Consolidated Vultee XP-81
|Consolidated Vultee XP-81|
|Maiden flight||11 February 1945|
|Primary user||United States Air Force|
|Unit cost||US$4.6 million for the program|
The Consolidated Vultee XP-81 was a development of the Consolidated Vultee Aircraft Corporation to build a single seat, long range escort fighter that combined use of both a turbojet and a turboprop engines. Although promising, a lack of a suitable engine combined with the end of World War II doomed the project.
Design and development
Two prototype aircraft were ordered on 11 February 1944 that were designated XP-81. The choice of engines was predicated upon an attempt to couple the performance of the jet engine with the endurance offered by the propeller engine. The XP-81 was designed to use the General Electric TG-100 turboprop engine in the nose driving a four bladed propeller and an Allison built J33 turbojet in the rear fuselage. The TG-100 was later re-designated XT-31. The turboprop would be used for normal flight and cruising and the turbojet added for high-speed flight.
The first XP-81 (serial 44-91000) was completed in January 1945 but because of developmental problems the turboprop engine was not ready for installation. A decision was then made to mount a complete V-1650-7 Merlin engine package from a P-51D aircraft in place of the turboprop for initial flight tests. This was done in a week and the Merlin powered XP-81 was sent to the Muroc airbase where it flew for the first time on February 11, 1945. During ten flight test hours, the XP-81, although it encountered poor directional stability (corrected by later modifications to the tail), in other respects, the prototypes displayed fine handling characteristics. 
While 13 YP-81 pre-production aircraft had been ordered, the capture of Guam and Saipan removed the need for long-range, high-speed escort fighters and, then, just before VJ-Day the contract was canceled, after 85 percent of the engineering was completed. The YP-81 was to be essentially the same as the prototype but with a lighter, more powerful TG-110 turboprop engine, the wing moved aft ten inches (0.25 m), and armament of either six .50 cal (12.7 mm) machine guns or six 20 mm cannon.
After the XP-81 was returned to Vultee Field, the TG-100 turboprop was installed and flight testing resumed. However, the turboprop engine was not able to produce its designed power and was limited to approximately the same power as the Merlin engine supplied (1,490 hp or 1110 kW) with the resultant performance limited to that of the Merlin-powered configuration.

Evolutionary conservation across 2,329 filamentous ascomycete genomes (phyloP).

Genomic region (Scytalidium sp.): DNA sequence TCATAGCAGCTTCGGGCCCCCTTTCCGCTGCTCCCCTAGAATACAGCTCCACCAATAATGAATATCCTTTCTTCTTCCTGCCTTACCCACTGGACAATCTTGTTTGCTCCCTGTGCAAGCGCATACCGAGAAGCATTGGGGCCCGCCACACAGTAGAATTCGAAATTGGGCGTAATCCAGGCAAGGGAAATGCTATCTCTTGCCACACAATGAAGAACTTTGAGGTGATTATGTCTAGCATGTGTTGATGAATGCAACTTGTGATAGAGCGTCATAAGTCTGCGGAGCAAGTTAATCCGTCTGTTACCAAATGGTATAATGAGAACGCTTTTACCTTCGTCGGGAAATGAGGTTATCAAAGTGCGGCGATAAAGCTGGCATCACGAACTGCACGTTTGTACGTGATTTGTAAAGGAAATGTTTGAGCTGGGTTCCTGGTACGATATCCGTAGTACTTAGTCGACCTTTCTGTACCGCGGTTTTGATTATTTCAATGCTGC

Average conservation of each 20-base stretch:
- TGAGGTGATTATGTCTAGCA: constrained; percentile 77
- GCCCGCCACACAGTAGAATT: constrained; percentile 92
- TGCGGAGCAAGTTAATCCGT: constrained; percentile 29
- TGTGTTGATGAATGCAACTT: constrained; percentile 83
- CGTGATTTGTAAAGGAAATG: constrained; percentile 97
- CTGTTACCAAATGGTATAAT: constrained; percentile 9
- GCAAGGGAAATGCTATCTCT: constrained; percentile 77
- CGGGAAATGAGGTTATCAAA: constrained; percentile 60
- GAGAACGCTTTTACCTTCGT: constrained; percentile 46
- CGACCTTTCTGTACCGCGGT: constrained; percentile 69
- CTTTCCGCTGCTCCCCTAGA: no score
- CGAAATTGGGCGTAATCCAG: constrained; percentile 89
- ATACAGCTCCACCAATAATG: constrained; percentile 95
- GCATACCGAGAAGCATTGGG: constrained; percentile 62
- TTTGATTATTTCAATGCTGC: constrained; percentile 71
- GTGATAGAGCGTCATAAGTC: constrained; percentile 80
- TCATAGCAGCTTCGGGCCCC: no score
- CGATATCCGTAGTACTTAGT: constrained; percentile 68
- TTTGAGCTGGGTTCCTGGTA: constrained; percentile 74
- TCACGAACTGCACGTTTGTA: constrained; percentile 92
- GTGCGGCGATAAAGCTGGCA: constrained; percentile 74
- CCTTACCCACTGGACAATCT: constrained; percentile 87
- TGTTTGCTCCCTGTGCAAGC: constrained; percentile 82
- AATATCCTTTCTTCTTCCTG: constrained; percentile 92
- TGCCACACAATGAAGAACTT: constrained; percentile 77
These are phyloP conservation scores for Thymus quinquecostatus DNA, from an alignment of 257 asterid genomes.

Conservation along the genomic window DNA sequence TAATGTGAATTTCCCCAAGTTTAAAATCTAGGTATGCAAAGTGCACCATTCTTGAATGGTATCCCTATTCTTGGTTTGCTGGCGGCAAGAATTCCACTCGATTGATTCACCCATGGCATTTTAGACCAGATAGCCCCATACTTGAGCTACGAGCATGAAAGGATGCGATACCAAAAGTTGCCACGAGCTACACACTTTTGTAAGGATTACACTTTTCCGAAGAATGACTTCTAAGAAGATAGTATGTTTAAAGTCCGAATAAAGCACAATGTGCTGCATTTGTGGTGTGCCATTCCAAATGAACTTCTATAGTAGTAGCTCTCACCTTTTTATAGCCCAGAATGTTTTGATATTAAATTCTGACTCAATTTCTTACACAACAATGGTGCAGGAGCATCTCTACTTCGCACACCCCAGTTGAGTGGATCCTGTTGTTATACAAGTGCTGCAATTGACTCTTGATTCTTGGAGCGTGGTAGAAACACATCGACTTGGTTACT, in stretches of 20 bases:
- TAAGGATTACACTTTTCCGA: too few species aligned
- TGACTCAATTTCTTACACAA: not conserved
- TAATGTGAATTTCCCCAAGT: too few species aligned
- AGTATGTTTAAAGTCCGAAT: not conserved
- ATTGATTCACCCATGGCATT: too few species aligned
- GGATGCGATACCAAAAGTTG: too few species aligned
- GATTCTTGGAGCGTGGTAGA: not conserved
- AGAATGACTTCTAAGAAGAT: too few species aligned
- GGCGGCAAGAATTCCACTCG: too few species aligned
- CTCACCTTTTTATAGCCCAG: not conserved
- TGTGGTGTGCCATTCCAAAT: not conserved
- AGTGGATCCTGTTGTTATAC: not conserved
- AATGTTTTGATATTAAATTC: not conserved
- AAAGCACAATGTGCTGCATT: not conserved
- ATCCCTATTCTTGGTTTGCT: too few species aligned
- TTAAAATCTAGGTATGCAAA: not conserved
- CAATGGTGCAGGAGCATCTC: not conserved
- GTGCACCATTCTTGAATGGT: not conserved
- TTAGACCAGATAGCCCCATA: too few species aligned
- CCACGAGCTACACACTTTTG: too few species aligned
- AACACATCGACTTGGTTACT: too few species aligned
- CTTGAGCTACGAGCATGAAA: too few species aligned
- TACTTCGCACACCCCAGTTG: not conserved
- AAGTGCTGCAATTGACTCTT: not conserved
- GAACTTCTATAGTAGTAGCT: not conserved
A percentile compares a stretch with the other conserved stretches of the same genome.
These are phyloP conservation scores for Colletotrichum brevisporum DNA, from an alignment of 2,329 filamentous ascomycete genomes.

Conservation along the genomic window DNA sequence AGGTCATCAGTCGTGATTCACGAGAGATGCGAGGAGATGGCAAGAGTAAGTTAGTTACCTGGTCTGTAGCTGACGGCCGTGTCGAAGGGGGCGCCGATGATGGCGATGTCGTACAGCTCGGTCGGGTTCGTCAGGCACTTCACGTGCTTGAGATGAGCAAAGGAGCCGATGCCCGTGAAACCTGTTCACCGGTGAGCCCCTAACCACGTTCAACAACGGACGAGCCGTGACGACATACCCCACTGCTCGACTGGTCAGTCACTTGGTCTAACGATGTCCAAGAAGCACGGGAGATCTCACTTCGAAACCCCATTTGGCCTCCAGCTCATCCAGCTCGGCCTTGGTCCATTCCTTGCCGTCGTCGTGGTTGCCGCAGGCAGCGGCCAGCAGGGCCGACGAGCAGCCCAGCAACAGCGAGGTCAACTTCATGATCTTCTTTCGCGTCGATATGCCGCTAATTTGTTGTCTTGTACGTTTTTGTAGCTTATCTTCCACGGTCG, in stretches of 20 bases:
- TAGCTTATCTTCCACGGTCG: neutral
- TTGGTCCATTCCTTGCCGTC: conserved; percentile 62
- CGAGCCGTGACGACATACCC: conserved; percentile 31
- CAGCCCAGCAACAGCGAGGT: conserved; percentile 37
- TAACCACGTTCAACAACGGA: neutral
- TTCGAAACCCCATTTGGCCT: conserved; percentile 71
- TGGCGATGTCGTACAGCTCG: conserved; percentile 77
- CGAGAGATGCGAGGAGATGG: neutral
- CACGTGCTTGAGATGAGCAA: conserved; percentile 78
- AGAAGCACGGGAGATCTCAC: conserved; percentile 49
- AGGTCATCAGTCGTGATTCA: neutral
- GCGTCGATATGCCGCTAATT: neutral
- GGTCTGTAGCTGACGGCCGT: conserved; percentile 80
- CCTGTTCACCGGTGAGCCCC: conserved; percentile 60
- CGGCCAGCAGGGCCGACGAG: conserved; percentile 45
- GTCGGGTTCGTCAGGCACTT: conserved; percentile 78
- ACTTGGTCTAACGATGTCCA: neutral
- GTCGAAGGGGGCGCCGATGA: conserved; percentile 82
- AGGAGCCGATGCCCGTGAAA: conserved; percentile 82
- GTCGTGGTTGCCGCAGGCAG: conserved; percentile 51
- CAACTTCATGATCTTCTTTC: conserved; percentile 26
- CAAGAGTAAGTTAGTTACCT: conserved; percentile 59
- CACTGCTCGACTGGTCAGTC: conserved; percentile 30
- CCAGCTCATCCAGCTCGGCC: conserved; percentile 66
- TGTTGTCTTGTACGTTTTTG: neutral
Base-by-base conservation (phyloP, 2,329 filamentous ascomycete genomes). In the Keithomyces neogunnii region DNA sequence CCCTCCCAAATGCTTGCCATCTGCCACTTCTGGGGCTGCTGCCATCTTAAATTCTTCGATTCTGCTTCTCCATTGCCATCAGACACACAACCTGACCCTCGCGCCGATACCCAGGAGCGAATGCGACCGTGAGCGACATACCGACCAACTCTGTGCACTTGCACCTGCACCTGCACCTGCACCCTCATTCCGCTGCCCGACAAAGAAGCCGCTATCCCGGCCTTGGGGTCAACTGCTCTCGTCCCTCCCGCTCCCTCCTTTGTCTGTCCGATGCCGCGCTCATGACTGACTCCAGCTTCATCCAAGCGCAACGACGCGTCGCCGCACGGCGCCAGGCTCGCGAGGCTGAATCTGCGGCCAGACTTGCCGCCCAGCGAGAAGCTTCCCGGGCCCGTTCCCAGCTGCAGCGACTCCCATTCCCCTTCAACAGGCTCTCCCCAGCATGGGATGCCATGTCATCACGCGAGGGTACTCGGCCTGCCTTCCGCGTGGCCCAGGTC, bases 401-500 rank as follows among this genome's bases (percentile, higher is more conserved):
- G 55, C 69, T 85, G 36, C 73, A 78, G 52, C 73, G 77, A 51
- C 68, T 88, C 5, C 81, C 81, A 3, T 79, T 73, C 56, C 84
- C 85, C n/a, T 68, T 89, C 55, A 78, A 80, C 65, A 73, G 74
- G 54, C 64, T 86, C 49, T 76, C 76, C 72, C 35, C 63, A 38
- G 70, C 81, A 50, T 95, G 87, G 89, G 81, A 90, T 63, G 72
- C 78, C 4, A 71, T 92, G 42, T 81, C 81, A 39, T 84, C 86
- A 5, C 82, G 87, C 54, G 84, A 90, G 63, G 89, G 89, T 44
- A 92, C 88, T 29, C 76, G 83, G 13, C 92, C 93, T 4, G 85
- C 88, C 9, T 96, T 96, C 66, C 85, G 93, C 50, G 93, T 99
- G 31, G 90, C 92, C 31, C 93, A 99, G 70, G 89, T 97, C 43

With the termination of hostilities, the two prototypes continued to be tested until 1947 when they were both ignominiously consigned to a bombing range as photography targets. 
Note: Performance is estimated with 'full powered' TG-100
- Crew: 1
- Length: 44 ft 10 in (13.67 m)
- Wingspan: 50 ft 6 in (15.39 m)
- Height: 14 ft 0 in (4.27 m)
- Wing area: 425 ft² (39.5 m²)
- Empty weight: 12,755 lb (5,786 kg)
- Loaded weight: 19,500 lb (8,850 kg)
- Max takeoff weight: 24,650 lb (11,180 kg)
- Maximum speed: 507 mph (440 knots, 811 km/h)
- Range: 2,500 mi (2,200 nm, 4,000 km)
- Service ceiling: 35,500 ft (10,800 m)
- Rate of climb: 5,300 ft/min (26 m/s)
- Wing loading: 106 lb/ft² (518 kg/m²)
- Knaack, Marcelle Size. Encyclopedia of US Air Force Aircraft and Missile Systems: Volume 1 Post-World War II Fighters 1945-1973. Washington, DC: Office of Air Force History, 1978. ISBN 0-912799-59-5.
- Green 1961, p. 34.
- Winchester 2005, p. 74.
- Green, William. War Planes of the Second World War - Fighters, Volume 4. London: MacDonald,1961.
- Winchester, Jim. The World's Worst Aircraft: From Pioneering Failures to Multimillion Dollar Disasters. London: Amber Books Ltd., 2005. ISBN 1-904687-34-2.
- Pre-1948 USAAF/C:
- Post-1948 USAF:
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